On the heels of a rare earnings miss for Starbucks, is trouble brewing for the coffee company’s stock?
One analyst still sees growth ahead for the coffee retailer, but he cut his price target in the wake of its disappointing report.
“I think they’re being conservative to start off their fiscal year, which ends September 2013, so this is the first time that they gave that guidance and they historically have been conservative at the onset,” said Matt DiFrisco, Lazard Capital Markets senior restaurant analyst.
Starbucks , one of the food industry’s top performers, fell short of Wall Street’s earnings expectations as visits to its coffee shops slowed beginning in June. It also cut its outlook for the current quarter due to global economic weakness and the slowdown in store visits.
After the report, DiFrisco cut his price target to $64 from $69, but maintained a “buy” rating on the company’s stock. Baird Equity Research also cut its price target on the company to $50 from $65, and lowered its rating on the stock to “neutral.”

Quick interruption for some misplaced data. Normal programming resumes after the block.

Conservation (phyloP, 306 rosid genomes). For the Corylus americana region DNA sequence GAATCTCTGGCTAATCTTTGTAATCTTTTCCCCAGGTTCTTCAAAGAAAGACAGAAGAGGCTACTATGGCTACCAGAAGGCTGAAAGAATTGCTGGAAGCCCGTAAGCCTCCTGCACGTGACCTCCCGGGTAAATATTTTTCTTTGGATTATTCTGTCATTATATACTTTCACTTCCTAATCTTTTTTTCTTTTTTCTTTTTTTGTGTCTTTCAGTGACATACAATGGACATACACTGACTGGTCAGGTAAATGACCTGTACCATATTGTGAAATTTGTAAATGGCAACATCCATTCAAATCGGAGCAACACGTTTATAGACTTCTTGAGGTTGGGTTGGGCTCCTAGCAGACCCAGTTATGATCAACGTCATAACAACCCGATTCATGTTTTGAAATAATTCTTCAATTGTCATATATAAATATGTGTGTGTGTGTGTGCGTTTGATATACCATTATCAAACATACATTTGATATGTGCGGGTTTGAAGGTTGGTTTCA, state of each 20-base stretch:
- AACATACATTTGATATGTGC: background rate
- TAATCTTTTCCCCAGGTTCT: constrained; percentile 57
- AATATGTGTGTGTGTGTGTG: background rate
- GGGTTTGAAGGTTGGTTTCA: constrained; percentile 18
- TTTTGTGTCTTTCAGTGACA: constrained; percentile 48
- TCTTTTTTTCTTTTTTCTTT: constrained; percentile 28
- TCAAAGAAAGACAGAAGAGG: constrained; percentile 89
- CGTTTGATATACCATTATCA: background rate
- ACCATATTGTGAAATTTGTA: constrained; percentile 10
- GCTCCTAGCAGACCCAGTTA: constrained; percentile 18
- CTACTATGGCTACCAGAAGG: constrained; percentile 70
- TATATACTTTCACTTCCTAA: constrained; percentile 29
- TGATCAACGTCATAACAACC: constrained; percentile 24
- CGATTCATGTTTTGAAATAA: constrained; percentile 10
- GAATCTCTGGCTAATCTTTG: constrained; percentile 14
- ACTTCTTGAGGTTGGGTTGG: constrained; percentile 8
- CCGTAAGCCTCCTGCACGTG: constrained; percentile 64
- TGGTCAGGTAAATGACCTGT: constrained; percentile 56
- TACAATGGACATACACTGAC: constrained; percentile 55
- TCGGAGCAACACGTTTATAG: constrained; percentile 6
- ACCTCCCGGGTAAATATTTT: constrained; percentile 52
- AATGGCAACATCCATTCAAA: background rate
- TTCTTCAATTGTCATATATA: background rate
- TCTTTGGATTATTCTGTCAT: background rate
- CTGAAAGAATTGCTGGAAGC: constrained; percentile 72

In the recently ended quarter, same-store sales rose 7 percent in the Americas region and 12 percent in the region that includes China. European comps were flat.
“They’re not having competitive pressure,” DiFrisco said. “They’re not seeing a dramatic slowdown and the fundamentals in their business opportunities are very strong.”
Meanwhile, Lazard analysts said they expect Starbucks to shift its focus more toward boosting growth overseas and to the higher margin consumer products group, which includes Starbucks-branded products sold in grocery stores.
Starbucks recently rolled out its line of Evolution Fresh juices and Refreshers beverages at select locations along with K-Cup packs nationwide.
“They have a lot of new news to drive that exterior channel,” DiFrisco said. “Their own retail stores will benefit also on a same-store sales front from that, so I think there are some good times ahead.”
The company’s results took investors by surprise and sent its shares sliding in their biggest one-day drop in 12 years. The news follows disappointing results from Chipotle Mexican Grill and McDonald’s, and has added to worries that U.S. consumers are cutting discretionary spending.
It was not all bad news in the food industry, however. In spite of higher commodity costs, Panera Bread, one of DiFrisco’s top picks in the category, reported better-than-expected results on Tuesday.
—By CNBC.com’s Katie Little
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Lazard Capital Markets makes a market in Starbucks securities.
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